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Publication date: May 19, 2004

J-GROUPS URGE DEPT. OF HOMELAND SECURITY TO LIMIT INFRASTRUCTURE SECRECY

A new coalition of journalism groups has urged the Department of Homeland Security (DHS) to limit the sweeping scope of its rule for protecting "critical infrastructure information" (CII) from potential terrorists.

Critical infrastructure information, as defined by the DHS and the Homeland Security Act of 2002, can include many kinds of information needed by environmental journalists in doing their everyday jobs. CII may include information about drinking water systems, chemical plants, power plants, or shipping channels, for examples. To encourage industry to notify DHS of possible vulnerabilities and threats that could be exploited by terrorists, the CII program allows DHS to keep such information secret unless it is required to be made public by some other law.

The Coalition of Journalists for Open Government (CJOG), an umbrella for at least 14 major media organizations, submitted comments to DHS on the record May 18, 2004, as the agency began finalizing its CII rule. The Society of Environmental Journalists signed on to the coalition's comments. SEJ had submitted comments of its own on June 16, 2003, when the rule was originally proposed.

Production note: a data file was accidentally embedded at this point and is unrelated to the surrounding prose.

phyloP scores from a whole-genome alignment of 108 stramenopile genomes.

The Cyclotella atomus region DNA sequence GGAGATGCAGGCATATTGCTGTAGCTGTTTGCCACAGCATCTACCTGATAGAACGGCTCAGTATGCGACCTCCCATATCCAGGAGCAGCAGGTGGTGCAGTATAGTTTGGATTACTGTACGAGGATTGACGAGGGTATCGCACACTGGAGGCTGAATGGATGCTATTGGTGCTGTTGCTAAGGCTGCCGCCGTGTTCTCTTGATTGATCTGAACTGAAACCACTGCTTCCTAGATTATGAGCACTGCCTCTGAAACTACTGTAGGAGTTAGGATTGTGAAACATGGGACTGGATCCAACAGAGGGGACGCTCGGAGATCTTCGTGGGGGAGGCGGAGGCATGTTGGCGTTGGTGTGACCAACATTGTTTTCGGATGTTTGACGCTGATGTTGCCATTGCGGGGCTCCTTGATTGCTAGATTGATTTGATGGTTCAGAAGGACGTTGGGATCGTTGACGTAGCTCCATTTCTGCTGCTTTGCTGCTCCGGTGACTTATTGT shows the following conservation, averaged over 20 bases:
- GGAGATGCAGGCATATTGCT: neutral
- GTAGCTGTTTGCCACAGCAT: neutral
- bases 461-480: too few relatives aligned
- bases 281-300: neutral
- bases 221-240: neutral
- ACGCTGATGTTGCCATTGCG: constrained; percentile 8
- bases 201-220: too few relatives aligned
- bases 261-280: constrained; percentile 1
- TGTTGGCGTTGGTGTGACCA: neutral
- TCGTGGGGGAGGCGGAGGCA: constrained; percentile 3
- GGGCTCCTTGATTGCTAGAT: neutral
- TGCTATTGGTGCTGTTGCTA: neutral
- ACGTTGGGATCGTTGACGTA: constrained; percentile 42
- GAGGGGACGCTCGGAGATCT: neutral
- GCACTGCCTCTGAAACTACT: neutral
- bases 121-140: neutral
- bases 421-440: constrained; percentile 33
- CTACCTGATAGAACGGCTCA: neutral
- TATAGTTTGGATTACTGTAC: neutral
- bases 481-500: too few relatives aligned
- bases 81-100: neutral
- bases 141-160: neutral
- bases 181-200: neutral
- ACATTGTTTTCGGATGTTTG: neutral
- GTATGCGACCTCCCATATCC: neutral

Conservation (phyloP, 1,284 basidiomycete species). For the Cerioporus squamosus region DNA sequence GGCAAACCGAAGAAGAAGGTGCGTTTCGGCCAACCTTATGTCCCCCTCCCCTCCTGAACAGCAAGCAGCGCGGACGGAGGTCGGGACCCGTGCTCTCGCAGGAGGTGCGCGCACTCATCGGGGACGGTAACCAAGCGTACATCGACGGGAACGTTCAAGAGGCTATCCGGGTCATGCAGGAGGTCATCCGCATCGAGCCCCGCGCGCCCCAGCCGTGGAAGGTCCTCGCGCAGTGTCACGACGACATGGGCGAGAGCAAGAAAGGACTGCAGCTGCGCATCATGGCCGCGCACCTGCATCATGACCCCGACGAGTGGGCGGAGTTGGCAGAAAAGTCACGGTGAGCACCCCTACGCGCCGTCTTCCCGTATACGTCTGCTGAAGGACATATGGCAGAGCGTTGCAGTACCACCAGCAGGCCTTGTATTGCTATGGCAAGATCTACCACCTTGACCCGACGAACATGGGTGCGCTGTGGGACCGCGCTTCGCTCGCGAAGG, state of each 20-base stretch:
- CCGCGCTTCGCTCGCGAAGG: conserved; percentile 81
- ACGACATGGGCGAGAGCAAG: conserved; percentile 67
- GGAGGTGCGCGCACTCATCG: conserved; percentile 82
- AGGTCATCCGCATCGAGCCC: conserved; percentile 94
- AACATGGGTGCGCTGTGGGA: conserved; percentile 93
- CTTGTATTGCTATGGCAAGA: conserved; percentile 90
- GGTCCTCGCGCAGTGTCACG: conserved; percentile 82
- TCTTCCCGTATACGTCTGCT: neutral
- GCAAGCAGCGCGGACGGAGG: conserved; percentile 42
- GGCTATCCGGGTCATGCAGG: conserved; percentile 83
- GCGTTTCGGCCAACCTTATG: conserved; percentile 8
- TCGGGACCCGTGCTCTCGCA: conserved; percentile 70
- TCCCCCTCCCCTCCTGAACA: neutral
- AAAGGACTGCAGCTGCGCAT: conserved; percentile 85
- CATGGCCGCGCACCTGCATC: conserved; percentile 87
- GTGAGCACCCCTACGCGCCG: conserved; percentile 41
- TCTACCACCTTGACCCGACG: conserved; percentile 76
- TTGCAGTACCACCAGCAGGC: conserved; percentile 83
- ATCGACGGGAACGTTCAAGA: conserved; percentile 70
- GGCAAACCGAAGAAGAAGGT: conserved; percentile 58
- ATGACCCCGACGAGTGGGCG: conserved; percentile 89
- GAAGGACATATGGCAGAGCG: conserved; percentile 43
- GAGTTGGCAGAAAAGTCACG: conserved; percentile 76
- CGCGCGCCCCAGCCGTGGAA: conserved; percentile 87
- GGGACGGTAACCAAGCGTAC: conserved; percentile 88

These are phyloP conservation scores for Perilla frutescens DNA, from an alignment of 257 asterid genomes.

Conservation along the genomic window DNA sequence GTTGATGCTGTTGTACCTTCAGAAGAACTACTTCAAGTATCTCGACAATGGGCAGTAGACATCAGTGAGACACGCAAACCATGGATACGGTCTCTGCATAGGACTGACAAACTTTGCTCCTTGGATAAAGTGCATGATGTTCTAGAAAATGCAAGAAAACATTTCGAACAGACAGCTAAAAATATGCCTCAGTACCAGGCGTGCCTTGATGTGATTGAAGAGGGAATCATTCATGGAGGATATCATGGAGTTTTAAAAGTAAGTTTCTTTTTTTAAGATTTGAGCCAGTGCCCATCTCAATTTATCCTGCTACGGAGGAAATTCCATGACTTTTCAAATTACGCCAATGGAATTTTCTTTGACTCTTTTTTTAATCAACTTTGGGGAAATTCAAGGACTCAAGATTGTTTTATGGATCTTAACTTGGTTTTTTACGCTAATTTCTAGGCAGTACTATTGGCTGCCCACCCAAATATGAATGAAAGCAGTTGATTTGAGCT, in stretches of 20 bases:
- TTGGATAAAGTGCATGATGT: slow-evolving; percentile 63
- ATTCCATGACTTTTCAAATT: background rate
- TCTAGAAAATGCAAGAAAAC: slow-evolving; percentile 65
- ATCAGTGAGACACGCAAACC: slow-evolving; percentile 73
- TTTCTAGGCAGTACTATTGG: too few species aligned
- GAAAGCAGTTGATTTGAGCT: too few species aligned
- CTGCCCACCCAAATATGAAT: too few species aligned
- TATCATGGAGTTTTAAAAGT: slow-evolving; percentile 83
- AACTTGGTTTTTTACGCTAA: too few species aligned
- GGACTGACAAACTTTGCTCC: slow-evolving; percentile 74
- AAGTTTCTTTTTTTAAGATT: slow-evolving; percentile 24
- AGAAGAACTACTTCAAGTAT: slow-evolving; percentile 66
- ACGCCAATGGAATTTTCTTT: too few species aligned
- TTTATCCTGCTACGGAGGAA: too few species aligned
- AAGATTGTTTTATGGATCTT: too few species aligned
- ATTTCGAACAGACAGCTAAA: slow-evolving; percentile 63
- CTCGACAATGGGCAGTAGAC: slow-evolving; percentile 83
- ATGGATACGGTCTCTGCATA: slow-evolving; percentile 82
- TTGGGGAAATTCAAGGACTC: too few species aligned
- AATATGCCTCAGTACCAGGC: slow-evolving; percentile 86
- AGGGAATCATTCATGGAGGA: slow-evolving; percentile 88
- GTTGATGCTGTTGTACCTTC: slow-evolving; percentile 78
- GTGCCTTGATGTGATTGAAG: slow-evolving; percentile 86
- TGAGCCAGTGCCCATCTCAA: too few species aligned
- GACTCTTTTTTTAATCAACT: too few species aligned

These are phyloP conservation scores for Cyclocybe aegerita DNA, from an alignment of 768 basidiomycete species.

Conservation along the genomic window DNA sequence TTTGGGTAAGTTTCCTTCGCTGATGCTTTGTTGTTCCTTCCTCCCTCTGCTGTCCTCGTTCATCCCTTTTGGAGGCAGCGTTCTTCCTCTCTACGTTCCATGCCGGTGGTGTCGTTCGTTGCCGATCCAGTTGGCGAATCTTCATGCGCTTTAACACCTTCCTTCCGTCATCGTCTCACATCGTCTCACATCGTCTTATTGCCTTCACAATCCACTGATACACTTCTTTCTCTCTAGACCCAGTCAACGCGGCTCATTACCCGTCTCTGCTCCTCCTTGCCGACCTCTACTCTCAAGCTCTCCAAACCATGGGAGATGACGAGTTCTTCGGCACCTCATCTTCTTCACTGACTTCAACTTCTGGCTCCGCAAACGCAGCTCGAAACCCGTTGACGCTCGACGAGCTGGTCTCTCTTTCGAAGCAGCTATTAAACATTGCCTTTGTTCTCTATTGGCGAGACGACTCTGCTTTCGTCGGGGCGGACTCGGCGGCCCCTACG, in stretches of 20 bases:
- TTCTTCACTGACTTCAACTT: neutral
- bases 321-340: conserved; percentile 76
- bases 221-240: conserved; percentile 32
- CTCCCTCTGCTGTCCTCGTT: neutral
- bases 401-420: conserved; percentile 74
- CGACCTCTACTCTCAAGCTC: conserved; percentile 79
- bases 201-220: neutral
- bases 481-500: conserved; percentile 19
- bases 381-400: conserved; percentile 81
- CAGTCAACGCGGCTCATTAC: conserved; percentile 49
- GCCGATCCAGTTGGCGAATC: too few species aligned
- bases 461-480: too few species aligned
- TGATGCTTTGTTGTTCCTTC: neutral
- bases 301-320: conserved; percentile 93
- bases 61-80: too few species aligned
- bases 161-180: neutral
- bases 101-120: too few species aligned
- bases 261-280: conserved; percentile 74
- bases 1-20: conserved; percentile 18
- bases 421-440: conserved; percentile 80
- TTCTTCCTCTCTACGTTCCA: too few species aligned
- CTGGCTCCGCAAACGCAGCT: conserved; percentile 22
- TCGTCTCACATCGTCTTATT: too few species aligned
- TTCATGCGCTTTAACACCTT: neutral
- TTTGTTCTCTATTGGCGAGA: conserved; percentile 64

The joint comments marked a major step forward in assembly of so many major journalism groups into a single coalition actively intervening in open goverment issues. The coalition is coordinated by Pete Weitzel, former managing editor of the Miami Herald.

Groups signing the CJOG comments included the following:

American Society of Newspaper Editors
Associated Press Managing Editors
Reporters Committee for Freedom of the Press
Radio-Television News Directors Association
Society of Professional Journalists
Society of Environmental Journalists
National Press Club
Investigative Reporters and Editors
Criminal Justice Journalists
Education Writers Association
Brechner Center for Freedom of Information
Freedom of Information Center, University of Missouri
Newspaper Association of America
National Freedom of Information Coalition
In their comments, the CJOG coalition said they were "concerned that a program this sweeping, one that puts a shroud of secrecy on a vast quantity of information concerning potential dangers to our critical infrastructure - and thus to ourselves and our fellow citizens - is moving forward with no public benchmarks, with no indicators of progress or success."

"The Interim Rule as adopted makes no provision for accountability," CJOG wrote, "only for keeping information from the public."


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